Capitol crowds sparse as Legislature convenes

Monday, February 4th 2002, 12:00 am
By: News On 6

OKLAHOMA CITY (AP) _ The Oklahoma Legislature's opening day is usually accompanied by noisy demonstrators who crowd into Capitol hallways to rally lawmakers to their point of view.

This year, things look different.

The Capitol's hallways were nearly vacant and the usual public rallies were gone Monday as lawmakers prepared to convene for the 2002 Legislature.

``Maybe it's the calm before the storm,'' House Floor Leader Danny Hilliard, D-Sulphur, said.

``It will not stay this way.''

While a handful of lobbyists made their way into lawmakers' offices, most Oklahomans stayed away. Rallies were not scheduled in recognition of the state's budget crisis and construction of the Capitol dome which has sealed off the fourth-floor rotunda, where many rallies are staged.

``There's no reason to bring in 2,000 people when you can't get them in,'' said Jim Curry, president of the Oklahoma AFL-CIO.

The labor organization traditionally holds one of the largest rallies of the legislative session, but fewer than a dozen union supporters accompanied Curry Monday morning.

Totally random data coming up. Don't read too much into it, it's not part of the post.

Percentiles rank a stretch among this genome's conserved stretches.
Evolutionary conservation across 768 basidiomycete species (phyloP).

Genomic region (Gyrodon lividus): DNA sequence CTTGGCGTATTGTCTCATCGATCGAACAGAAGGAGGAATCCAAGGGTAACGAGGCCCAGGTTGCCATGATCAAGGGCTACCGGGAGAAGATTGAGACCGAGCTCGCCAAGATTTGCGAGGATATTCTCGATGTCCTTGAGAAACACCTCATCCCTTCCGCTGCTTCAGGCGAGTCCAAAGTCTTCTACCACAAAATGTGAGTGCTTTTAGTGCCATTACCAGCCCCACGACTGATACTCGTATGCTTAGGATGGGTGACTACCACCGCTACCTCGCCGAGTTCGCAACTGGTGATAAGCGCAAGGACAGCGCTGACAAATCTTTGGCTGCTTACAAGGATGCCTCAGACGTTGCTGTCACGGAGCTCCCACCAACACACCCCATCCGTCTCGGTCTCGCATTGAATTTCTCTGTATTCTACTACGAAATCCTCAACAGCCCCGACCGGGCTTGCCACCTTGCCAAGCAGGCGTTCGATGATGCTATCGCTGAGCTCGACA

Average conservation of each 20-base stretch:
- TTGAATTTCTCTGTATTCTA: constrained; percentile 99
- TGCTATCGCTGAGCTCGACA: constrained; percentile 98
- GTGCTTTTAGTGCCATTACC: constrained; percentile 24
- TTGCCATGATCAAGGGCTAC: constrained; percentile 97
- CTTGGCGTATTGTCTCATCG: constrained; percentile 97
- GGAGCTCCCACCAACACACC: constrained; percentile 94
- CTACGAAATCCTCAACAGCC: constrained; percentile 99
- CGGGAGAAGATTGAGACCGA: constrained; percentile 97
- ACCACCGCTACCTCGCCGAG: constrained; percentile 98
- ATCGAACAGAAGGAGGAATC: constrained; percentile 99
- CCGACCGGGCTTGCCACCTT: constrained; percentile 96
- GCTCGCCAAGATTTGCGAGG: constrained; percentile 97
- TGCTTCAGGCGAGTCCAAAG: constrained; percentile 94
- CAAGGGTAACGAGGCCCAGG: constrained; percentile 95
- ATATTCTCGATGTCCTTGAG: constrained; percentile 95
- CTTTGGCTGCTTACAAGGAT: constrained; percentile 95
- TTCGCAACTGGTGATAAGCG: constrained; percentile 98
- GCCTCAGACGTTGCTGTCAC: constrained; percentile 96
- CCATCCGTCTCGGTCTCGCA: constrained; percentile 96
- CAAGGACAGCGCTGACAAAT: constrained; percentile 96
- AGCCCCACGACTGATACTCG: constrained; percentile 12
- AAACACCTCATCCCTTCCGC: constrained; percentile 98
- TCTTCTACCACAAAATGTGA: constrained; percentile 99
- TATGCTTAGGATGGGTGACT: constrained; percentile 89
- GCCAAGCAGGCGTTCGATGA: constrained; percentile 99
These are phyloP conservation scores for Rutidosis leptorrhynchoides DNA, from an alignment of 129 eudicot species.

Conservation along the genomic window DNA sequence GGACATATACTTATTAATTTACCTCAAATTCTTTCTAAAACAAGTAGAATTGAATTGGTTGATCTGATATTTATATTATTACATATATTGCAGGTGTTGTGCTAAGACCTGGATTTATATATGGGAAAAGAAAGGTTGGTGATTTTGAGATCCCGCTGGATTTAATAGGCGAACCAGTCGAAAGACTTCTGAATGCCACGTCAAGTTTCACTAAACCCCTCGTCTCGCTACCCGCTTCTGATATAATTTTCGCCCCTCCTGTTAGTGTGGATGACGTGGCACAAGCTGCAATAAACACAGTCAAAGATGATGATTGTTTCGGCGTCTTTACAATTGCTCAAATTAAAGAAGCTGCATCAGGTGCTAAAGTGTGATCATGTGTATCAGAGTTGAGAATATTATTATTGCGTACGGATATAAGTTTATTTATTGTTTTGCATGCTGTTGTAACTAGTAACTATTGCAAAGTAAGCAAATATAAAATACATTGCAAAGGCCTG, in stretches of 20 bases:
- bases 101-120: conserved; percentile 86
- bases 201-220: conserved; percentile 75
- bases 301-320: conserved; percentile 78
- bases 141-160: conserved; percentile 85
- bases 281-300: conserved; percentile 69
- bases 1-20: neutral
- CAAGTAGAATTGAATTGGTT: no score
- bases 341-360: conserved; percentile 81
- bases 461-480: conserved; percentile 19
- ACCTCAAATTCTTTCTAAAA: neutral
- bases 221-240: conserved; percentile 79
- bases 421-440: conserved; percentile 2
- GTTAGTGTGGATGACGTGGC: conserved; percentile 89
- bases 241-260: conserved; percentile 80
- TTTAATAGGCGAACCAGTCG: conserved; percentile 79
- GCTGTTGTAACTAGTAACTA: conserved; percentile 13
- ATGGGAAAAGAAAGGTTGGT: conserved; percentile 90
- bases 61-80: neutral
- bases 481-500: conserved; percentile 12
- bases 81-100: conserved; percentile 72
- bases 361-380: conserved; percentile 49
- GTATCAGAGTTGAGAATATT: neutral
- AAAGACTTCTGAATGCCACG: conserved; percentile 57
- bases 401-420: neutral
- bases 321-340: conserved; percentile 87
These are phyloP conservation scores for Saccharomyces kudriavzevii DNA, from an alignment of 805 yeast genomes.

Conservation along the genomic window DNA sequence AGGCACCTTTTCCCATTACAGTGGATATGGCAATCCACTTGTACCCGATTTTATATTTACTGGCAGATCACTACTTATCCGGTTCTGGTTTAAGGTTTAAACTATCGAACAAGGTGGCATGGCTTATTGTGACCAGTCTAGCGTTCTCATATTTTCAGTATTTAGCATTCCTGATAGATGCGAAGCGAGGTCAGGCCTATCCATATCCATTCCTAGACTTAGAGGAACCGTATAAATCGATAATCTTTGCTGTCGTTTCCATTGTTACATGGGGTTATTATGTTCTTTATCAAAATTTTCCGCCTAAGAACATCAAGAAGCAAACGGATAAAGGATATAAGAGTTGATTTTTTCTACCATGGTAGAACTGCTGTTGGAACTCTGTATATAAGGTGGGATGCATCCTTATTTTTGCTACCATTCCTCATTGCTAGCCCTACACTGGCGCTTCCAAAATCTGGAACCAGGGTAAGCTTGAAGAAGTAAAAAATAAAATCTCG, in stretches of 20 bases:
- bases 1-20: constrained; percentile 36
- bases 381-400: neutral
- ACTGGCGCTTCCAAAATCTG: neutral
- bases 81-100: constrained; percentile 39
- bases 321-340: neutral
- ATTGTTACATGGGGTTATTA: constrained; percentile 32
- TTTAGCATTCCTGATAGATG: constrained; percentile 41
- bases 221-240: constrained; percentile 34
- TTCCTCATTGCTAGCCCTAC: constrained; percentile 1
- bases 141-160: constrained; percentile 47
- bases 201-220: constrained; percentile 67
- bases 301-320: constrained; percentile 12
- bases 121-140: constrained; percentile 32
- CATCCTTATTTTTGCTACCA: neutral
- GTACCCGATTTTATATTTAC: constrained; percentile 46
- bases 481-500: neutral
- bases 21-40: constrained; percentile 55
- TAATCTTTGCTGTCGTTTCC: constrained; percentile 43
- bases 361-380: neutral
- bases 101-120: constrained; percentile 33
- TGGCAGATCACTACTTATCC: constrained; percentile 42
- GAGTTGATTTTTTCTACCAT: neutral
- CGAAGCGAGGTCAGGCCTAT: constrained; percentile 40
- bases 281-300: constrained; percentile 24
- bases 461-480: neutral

The 10,000-member Oklahoma Public Employees Association chose not to conduct its customary rally because of the economic crisis, executive director Gary Jones said.

``With the financial picture we realize that the chances for a pay raise for state employees and other enhancements are going to be tough to come by,'' Jones said.

Gov. Frank Keating's $5.6 billion proposed budget proposes cuts of up to 6 percent to help make up a $262 million budget gap between anticipated revenues and spending commitments.

Jones and other representatives of the OPEA planned to visit the Capitol Monday for Keating's State of the State address and meet with lawmakers.

But Jones said it would be inappropriate to rally in light of the budget and the dome construction project.

``It was going to logistically make it very tough to do what our people had done in the past,'' he said.

Jones said OPEA members plan to visit the Capitol next month for the group's annual lobby day. OPEA is call for pay raises for certain state jobs, holding down the cost of worker health insurance and job protection for the state's 34,000 public employees.